BANGOR, Maine — As students wrap up the first year of testing under the new Maine Educational Assessment (MEA), Maine’s teachers union on Monday released survey results that are strongly critical of the standardized exams.

The Maine Education Association said 350 teachers from across the state responded to the survey. Of those respondents, 62 percent said they experienced technical difficulties while giving the test, and 50 percent reported that testing took more than the projected time to complete, resulting in more loss of learning time.

Among the technical problems reported were frozen computers and connectivity issues that kicked students off the testing site, multiple times in some cases. Some devices cut off columns and text boxes, meaning students couldn’t read some words on the screen. Some districts had students complete the test on iPads, and had problems with the keyboards and the devices’ battery life running out before the tests were complete.

The survey did not look at the state’s revamped SAT, issued to high school juniors.

Last year, the state hired New Hampshire-based Measured Progress under a $4 million contract to build Maine’s new state-required math and English language arts assessments.

They replaced tests developed by the Smarter Balanced Assessment Consortium, which the Legislature voted to dump after their debut year. The tests were criticized by some teachers, parents and students for taking too long to complete, being poorly worded and difficult.

In the release announcing the survey results, the Maine Education Association quoted five teachers from across the state, most of whom expressed frustration about the amount of time devoted to and focus on testing in general.

“I cannot believe we are giving a test to students that takes so long to complete. The time it takes students to take the test was grossly underestimated,” said Kristen Doty, a third- and fourth-grade teacher at Viola Rand Elementary School in Bradley, part of Old Town-based RSU 34. “We are testing grades three and four across seven days, with multiple hour blocks designated each day for students to finish. Many students take over an hour per test to finish.”

Rachel Maloney-Hawkins, a teacher in Portland, said that she’s not against testing, when it provides immediate feedback and information that can help a teacher quickly help a student. She cited the NWEA as an example.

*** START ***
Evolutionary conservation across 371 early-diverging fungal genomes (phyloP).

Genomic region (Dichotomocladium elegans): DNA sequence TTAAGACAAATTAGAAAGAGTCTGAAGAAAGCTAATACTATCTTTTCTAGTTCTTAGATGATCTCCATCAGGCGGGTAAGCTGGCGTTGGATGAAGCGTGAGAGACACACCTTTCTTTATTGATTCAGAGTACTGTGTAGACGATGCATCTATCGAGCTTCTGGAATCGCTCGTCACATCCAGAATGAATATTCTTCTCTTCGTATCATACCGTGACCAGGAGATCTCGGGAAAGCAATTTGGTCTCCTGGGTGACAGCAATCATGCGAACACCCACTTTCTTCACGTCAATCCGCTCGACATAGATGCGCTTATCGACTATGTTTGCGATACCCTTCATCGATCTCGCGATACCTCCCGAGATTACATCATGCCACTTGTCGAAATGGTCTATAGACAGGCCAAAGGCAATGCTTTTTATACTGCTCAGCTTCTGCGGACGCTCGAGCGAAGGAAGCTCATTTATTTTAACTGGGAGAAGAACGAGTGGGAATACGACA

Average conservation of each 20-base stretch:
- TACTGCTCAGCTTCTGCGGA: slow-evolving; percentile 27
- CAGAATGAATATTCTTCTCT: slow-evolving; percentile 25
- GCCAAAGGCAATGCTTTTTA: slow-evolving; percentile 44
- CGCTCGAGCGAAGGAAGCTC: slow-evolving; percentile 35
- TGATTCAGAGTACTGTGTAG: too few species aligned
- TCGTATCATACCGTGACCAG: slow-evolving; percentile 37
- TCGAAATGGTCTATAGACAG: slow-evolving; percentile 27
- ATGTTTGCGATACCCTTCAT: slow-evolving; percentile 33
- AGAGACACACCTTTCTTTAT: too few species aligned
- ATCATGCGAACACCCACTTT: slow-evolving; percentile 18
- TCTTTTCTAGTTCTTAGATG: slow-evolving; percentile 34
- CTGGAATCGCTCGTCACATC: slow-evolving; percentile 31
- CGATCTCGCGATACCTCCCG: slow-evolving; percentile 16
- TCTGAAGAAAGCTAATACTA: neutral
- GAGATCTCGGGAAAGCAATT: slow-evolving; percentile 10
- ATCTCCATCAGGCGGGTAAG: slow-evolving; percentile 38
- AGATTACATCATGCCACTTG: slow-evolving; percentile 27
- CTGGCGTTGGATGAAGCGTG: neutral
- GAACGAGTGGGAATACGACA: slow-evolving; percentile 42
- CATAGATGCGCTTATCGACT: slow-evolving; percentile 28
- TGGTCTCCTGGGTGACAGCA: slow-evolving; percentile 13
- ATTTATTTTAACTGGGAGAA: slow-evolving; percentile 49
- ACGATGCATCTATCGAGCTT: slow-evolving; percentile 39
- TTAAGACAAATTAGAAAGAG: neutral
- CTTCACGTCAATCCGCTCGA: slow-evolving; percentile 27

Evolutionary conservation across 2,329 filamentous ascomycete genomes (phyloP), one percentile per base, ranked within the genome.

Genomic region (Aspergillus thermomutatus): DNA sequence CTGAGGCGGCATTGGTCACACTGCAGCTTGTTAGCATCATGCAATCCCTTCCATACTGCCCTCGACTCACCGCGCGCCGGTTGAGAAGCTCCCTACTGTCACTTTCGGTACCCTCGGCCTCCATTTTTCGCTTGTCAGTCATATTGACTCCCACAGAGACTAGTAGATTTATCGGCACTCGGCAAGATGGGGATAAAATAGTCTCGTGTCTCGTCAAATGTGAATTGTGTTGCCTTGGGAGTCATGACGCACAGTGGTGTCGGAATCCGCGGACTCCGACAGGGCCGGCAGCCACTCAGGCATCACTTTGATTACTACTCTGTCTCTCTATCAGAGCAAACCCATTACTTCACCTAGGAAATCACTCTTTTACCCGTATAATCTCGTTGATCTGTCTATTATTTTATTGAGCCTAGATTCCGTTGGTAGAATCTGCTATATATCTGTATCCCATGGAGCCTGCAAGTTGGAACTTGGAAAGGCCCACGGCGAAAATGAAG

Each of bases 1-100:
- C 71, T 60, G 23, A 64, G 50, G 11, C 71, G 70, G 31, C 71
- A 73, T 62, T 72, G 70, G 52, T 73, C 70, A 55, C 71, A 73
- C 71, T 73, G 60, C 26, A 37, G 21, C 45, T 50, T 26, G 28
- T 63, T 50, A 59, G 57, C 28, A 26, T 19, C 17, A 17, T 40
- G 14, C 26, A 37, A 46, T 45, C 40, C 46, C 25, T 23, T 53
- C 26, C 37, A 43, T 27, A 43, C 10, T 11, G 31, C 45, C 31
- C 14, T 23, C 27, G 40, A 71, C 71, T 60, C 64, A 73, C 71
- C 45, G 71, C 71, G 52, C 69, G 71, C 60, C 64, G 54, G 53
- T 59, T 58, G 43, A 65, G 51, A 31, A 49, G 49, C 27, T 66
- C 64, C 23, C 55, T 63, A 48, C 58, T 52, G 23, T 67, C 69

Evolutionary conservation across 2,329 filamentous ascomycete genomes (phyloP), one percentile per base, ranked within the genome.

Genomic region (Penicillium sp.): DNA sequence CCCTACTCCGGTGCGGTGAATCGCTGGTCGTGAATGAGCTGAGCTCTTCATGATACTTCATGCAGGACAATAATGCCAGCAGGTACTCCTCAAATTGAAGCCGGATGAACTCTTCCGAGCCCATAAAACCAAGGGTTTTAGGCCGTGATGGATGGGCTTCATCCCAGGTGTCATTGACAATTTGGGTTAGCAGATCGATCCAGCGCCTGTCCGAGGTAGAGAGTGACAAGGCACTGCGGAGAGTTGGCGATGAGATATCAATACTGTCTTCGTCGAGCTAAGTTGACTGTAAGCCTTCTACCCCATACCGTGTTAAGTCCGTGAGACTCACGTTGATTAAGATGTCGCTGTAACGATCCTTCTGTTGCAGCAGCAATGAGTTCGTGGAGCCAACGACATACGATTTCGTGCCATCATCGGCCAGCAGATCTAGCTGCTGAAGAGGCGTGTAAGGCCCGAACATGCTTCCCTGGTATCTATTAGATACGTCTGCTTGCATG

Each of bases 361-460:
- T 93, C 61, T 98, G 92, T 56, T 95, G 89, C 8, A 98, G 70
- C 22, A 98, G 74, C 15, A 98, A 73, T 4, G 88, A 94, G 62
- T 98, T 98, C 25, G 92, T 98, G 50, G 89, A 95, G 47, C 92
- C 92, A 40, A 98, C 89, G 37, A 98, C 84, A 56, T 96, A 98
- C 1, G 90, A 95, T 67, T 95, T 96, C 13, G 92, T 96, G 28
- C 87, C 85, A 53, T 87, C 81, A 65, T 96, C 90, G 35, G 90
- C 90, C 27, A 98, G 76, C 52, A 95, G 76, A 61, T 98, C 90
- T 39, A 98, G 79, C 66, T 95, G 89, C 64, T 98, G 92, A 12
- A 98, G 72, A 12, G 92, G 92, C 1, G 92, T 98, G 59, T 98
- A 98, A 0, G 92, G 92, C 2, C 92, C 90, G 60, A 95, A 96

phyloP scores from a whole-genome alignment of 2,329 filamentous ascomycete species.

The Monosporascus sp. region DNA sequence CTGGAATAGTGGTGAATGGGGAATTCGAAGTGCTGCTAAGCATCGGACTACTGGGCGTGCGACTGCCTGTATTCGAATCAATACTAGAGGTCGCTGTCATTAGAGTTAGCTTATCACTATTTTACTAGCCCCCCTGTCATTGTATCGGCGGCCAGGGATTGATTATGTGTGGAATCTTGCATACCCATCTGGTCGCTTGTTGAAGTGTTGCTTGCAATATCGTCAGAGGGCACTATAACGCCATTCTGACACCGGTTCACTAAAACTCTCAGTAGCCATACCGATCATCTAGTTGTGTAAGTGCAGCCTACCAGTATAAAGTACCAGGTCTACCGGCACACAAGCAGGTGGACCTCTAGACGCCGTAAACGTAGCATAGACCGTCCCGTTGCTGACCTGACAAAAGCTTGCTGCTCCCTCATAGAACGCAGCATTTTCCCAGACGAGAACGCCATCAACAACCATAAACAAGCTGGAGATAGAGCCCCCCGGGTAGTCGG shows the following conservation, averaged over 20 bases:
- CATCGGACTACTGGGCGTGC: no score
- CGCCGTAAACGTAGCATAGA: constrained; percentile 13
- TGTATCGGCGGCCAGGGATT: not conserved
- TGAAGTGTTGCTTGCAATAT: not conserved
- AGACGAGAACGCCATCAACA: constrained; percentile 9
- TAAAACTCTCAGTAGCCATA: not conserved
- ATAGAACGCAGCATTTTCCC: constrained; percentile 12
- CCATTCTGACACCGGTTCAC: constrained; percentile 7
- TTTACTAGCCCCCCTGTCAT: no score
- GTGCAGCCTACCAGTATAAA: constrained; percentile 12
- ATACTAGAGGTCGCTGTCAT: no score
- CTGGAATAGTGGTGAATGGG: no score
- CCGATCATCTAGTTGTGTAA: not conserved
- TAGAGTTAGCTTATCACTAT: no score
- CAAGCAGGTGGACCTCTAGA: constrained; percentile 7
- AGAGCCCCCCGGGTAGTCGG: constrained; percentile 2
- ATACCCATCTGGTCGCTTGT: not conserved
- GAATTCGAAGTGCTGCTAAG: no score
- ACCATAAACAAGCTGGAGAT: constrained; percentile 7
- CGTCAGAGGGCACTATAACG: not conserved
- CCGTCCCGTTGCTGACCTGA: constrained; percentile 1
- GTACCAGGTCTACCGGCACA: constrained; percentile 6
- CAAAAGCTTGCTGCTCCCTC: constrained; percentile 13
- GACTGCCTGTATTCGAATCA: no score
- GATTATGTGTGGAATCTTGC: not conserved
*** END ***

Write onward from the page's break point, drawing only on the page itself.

“Giving a kid a test, like the MEA, with such theoretical high stakes with such little to tie to what we’re learning in the classroom or even a semblance of good teaching practice is frustratingly infuriating,” Maloney-Hawkins said.

The Maine Department of Education did not immediately respond to an email requesting comment Monday morning.

Bangor school Superintendent Betsy Webb said that while city teachers reported some issues with testing, the process “overall has gone well.”

Some testing times were longer than projected, and some teachers reported computer freezes and students being kicked off the testing site while taking exams, but those issues were resolved quickly, Webb said.

“In our opinion, Nancy Godfrey, [Maine Department of Education testing coordinator], and Charlene Tucker [of Measured Progress] did everything in their power to address issues and respond quickly to the field,” Webb said.

Meanwhile, tension persists in the battle over Common Core Standards in Maine. Last week, Gov. Paul LePage drafted a letter vetoing LD 1492, citing his belief that the bill would launch an unnecessary review process and another layer of bureaucracy. The bill originally proposed to repeal use of Common Core Standards in Maine, replacing them with state standards used before 2010, and convening a group to set new statewide standards for use post-2017. It was later amended to establish a “content standards review committee” and authorize the Maine Department of Education to adopt rules around its recommendations.

The state already has a standards review process outlined in statute, LePage argued, and this bill would make that process worse.

On Monday, the House voted 145-1 to override LePage’s veto. The Senate is expected to take a veto override vote later.

Discontent over the tests in Maine districts could prompt more parents to take their students out of testing, which has proven to be a challenge for a growing number of districts in recent years. The Maine Department of Education continues to warn districts that if participation drops below 95 percent on required tests, then federal funding could be lost.

Follow Nick McCrea on Twitter at @nmccrea213.